Meanwhile, stereotypes about the links between immigrants and disability proliferated. Advocates for the immigration quota system introduced in 1924 claimed that immigrants from certain countries were disproportionately mentally and physically “defective.”17 Tropes about the “slow-witted Slav,”18 “neurotic Jew,”19 and “violent and alcoholic Irishman”20 were common. In addition to eugenicist concerns about “contaminating” the American population with undesirable genes,21 others argued that disabled and/or racially inferior immigrants could or would not work as hard as able-bodied, white Americans, and therefore were a barrier to industrial development.22 As the Commissioner General of Immigration put it in 1907, “The exclusion from this country of the morally, mentally, and physically deficient is the principal object to be accomplished by the immigration laws.”23
Since their peak in the early-to-mid-20th century, exclusions on the basis of disability have gradually declined, as eugenic ideology has fallen out of favor and mental illness and addiction are increasingly seen as medical problems rather than moral failings.24 The Immigration Act of 1990 modified the existing disability-related inadmissibilities to create the categories we have today, namely: noncitizens who have a “mental or physical disorder and behavior associated with the disorder” that may pose a threat to the safety of themselves or others and “drug abuser[s] and addict[s].”25 Those in the former category are eligible for waiver; those in the latter are not. Additionally, the number of noncitizens actually excluded on the basis of disability has decreased dramatically from its peak of over 42,000 between 1911 and 1920.27 In 2019, 480 noncitizens were inadmissible because of a mental or physical disorder and 1,395 because they were “drug abusers or addicts.”28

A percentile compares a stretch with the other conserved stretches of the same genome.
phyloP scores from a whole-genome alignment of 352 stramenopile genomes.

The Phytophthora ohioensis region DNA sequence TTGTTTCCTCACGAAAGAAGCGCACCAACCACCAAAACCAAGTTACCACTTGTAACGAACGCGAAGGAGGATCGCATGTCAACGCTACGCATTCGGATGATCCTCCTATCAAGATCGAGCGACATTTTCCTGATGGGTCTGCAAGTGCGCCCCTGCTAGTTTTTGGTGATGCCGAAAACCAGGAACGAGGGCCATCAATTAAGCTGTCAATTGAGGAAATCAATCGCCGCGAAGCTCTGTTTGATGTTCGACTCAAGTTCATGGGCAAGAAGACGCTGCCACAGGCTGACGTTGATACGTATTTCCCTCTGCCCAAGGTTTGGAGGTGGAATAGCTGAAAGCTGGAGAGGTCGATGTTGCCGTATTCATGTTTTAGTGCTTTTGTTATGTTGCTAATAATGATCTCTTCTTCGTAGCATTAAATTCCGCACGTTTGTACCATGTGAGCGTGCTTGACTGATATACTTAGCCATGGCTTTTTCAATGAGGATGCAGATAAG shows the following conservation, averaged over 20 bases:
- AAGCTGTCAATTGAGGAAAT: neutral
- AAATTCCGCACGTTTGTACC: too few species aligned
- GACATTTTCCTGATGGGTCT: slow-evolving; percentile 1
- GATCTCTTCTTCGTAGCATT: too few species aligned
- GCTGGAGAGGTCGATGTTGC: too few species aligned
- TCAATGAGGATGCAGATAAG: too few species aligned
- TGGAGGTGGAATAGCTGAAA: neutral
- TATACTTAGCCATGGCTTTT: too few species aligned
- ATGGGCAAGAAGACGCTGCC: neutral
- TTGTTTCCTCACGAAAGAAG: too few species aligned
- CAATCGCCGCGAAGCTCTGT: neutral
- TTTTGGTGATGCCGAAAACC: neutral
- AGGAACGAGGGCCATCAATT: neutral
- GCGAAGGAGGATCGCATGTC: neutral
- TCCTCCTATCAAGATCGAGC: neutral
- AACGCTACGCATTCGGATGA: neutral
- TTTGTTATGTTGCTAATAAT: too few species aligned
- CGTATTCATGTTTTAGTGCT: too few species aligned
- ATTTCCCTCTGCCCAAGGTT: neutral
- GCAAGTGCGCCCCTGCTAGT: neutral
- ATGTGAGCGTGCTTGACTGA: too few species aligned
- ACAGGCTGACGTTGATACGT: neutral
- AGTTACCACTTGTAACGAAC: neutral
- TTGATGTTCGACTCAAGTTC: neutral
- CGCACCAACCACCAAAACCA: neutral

However, as exclusion of noncitizens with disabilities on these health-related grounds has declined, criminal exclusions have exploded.29 The trend toward mass incarceration beginning in the second half of the twentieth century has meant that more and more people––citizens and noncitizens alike––with physical and mental disabilities are caught up in the criminal legal system.30 The criminalization of drug use in particular has been a driving force behind increased criminal immigration exclusions, as drug convictions become proxies for disability and “degeneracy.”31 One of many problems with using drug convictions to approximate addiction is that convictions don’t go away––a person who has been in recovery for years can still be excluded based on an old conviction.32 And that may be exactly the point.